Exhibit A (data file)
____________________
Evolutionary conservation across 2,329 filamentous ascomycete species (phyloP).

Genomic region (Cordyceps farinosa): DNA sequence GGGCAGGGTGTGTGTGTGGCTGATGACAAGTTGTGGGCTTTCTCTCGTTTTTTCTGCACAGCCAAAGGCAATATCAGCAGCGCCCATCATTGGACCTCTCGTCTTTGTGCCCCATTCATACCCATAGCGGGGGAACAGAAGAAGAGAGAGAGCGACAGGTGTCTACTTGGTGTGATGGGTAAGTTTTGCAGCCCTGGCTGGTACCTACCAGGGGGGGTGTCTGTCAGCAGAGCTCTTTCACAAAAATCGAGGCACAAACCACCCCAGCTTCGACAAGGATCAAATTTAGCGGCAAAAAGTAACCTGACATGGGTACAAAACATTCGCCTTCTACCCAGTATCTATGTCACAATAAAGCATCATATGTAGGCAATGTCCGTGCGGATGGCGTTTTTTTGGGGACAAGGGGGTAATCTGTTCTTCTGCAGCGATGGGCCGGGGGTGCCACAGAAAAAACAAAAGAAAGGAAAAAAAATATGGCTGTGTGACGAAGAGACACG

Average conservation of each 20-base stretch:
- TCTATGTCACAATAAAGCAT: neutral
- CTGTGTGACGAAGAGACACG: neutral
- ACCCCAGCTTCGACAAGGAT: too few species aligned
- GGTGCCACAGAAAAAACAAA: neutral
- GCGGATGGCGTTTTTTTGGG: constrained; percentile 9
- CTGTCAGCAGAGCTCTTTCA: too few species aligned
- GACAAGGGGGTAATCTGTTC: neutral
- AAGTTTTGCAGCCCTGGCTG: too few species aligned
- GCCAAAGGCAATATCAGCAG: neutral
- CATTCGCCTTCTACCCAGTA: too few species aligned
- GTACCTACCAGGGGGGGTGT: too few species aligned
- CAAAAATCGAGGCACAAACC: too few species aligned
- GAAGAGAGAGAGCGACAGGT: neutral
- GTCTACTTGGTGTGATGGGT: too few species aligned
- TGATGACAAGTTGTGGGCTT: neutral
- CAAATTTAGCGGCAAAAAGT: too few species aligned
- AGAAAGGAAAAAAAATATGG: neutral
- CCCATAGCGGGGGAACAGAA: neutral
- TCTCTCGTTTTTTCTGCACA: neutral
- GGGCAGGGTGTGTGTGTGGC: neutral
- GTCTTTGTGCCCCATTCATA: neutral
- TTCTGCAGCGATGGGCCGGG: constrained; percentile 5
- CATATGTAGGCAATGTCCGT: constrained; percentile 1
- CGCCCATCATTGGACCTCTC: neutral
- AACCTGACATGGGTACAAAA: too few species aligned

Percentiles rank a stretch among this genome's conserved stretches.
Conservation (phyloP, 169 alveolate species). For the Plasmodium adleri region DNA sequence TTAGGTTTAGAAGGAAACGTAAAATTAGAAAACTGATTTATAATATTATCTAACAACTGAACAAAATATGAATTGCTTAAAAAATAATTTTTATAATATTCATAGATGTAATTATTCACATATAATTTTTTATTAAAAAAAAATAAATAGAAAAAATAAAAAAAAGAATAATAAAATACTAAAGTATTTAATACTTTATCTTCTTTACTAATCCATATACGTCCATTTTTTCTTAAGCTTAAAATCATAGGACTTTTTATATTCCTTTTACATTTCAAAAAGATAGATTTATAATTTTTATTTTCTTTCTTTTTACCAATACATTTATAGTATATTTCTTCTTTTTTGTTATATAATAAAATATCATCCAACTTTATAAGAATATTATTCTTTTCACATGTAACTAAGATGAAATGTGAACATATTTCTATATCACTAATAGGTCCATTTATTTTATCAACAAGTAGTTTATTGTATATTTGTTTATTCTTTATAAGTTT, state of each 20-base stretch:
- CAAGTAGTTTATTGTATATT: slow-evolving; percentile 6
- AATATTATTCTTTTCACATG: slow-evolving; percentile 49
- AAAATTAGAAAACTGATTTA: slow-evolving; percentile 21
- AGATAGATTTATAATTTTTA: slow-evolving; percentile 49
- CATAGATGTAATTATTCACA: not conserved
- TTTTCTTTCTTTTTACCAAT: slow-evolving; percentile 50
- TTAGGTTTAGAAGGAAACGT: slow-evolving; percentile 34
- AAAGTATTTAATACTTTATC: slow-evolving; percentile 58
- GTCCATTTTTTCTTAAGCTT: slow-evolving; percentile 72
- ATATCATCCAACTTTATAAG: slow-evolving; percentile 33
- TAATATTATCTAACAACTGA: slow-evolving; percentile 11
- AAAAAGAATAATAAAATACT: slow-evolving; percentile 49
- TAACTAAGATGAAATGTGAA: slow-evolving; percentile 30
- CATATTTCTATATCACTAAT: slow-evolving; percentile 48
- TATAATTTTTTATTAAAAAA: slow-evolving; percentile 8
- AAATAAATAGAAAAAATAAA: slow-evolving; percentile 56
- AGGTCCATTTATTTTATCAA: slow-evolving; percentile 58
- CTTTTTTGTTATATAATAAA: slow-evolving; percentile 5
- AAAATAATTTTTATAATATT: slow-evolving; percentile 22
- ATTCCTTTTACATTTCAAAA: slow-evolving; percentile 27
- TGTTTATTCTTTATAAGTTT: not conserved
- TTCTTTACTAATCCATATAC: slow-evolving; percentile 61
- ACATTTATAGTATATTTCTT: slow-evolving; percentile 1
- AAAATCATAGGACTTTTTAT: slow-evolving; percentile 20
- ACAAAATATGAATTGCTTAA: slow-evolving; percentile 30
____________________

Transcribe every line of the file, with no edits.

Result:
Evolutionary conservation across 2,329 filamentous ascomycete species (phyloP).

Genomic region (Cordyceps farinosa): DNA sequence GGGCAGGGTGTGTGTGTGGCTGATGACAAGTTGTGGGCTTTCTCTCGTTTTTTCTGCACAGCCAAAGGCAATATCAGCAGCGCCCATCATTGGACCTCTCGTCTTTGTGCCCCATTCATACCCATAGCGGGGGAACAGAAGAAGAGAGAGAGCGACAGGTGTCTACTTGGTGTGATGGGTAAGTTTTGCAGCCCTGGCTGGTACCTACCAGGGGGGGTGTCTGTCAGCAGAGCTCTTTCACAAAAATCGAGGCACAAACCACCCCAGCTTCGACAAGGATCAAATTTAGCGGCAAAAAGTAACCTGACATGGGTACAAAACATTCGCCTTCTACCCAGTATCTATGTCACAATAAAGCATCATATGTAGGCAATGTCCGTGCGGATGGCGTTTTTTTGGGGACAAGGGGGTAATCTGTTCTTCTGCAGCGATGGGCCGGGGGTGCCACAGAAAAAACAAAAGAAAGGAAAAAAAATATGGCTGTGTGACGAAGAGACACG

Average conservation of each 20-base stretch:
- TCTATGTCACAATAAAGCAT: neutral
- CTGTGTGACGAAGAGACACG: neutral
- ACCCCAGCTTCGACAAGGAT: too few species aligned
- GGTGCCACAGAAAAAACAAA: neutral
- GCGGATGGCGTTTTTTTGGG: constrained; percentile 9
- CTGTCAGCAGAGCTCTTTCA: too few species aligned
- GACAAGGGGGTAATCTGTTC: neutral
- AAGTTTTGCAGCCCTGGCTG: too few species aligned
- GCCAAAGGCAATATCAGCAG: neutral
- CATTCGCCTTCTACCCAGTA: too few species aligned
- GTACCTACCAGGGGGGGTGT: too few species aligned
- CAAAAATCGAGGCACAAACC: too few species aligned
- GAAGAGAGAGAGCGACAGGT: neutral
- GTCTACTTGGTGTGATGGGT: too few species aligned
- TGATGACAAGTTGTGGGCTT: neutral
- CAAATTTAGCGGCAAAAAGT: too few species aligned
- AGAAAGGAAAAAAAATATGG: neutral
- CCCATAGCGGGGGAACAGAA: neutral
- TCTCTCGTTTTTTCTGCACA: neutral
- GGGCAGGGTGTGTGTGTGGC: neutral
- GTCTTTGTGCCCCATTCATA: neutral
- TTCTGCAGCGATGGGCCGGG: constrained; percentile 5
- CATATGTAGGCAATGTCCGT: constrained; percentile 1
- CGCCCATCATTGGACCTCTC: neutral
- AACCTGACATGGGTACAAAA: too few species aligned

Percentiles rank a stretch among this genome's conserved stretches.
Conservation (phyloP, 169 alveolate species). For the Plasmodium adleri region DNA sequence TTAGGTTTAGAAGGAAACGTAAAATTAGAAAACTGATTTATAATATTATCTAACAACTGAACAAAATATGAATTGCTTAAAAAATAATTTTTATAATATTCATAGATGTAATTATTCACATATAATTTTTTATTAAAAAAAAATAAATAGAAAAAATAAAAAAAAGAATAATAAAATACTAAAGTATTTAATACTTTATCTTCTTTACTAATCCATATACGTCCATTTTTTCTTAAGCTTAAAATCATAGGACTTTTTATATTCCTTTTACATTTCAAAAAGATAGATTTATAATTTTTATTTTCTTTCTTTTTACCAATACATTTATAGTATATTTCTTCTTTTTTGTTATATAATAAAATATCATCCAACTTTATAAGAATATTATTCTTTTCACATGTAACTAAGATGAAATGTGAACATATTTCTATATCACTAATAGGTCCATTTATTTTATCAACAAGTAGTTTATTGTATATTTGTTTATTCTTTATAAGTTT, state of each 20-base stretch:
- CAAGTAGTTTATTGTATATT: slow-evolving; percentile 6
- AATATTATTCTTTTCACATG: slow-evolving; percentile 49
- AAAATTAGAAAACTGATTTA: slow-evolving; percentile 21
- AGATAGATTTATAATTTTTA: slow-evolving; percentile 49
- CATAGATGTAATTATTCACA: not conserved
- TTTTCTTTCTTTTTACCAAT: slow-evolving; percentile 50
- TTAGGTTTAGAAGGAAACGT: slow-evolving; percentile 34
- AAAGTATTTAATACTTTATC: slow-evolving; percentile 58
- GTCCATTTTTTCTTAAGCTT: slow-evolving; percentile 72
- ATATCATCCAACTTTATAAG: slow-evolving; percentile 33
- TAATATTATCTAACAACTGA: slow-evolving; percentile 11
- AAAAAGAATAATAAAATACT: slow-evolving; percentile 49
- TAACTAAGATGAAATGTGAA: slow-evolving; percentile 30
- CATATTTCTATATCACTAAT: slow-evolving; percentile 48
- TATAATTTTTTATTAAAAAA: slow-evolving; percentile 8
- AAATAAATAGAAAAAATAAA: slow-evolving; percentile 56
- AGGTCCATTTATTTTATCAA: slow-evolving; percentile 58
- CTTTTTTGTTATATAATAAA: slow-evolving; percentile 5
- AAAATAATTTTTATAATATT: slow-evolving; percentile 22
- ATTCCTTTTACATTTCAAAA: slow-evolving; percentile 27
- TGTTTATTCTTTATAAGTTT: not conserved
- TTCTTTACTAATCCATATAC: slow-evolving; percentile 61
- ACATTTATAGTATATTTCTT: slow-evolving; percentile 1
- AAAATCATAGGACTTTTTAT: slow-evolving; percentile 20
- ACAAAATATGAATTGCTTAA: slow-evolving; percentile 30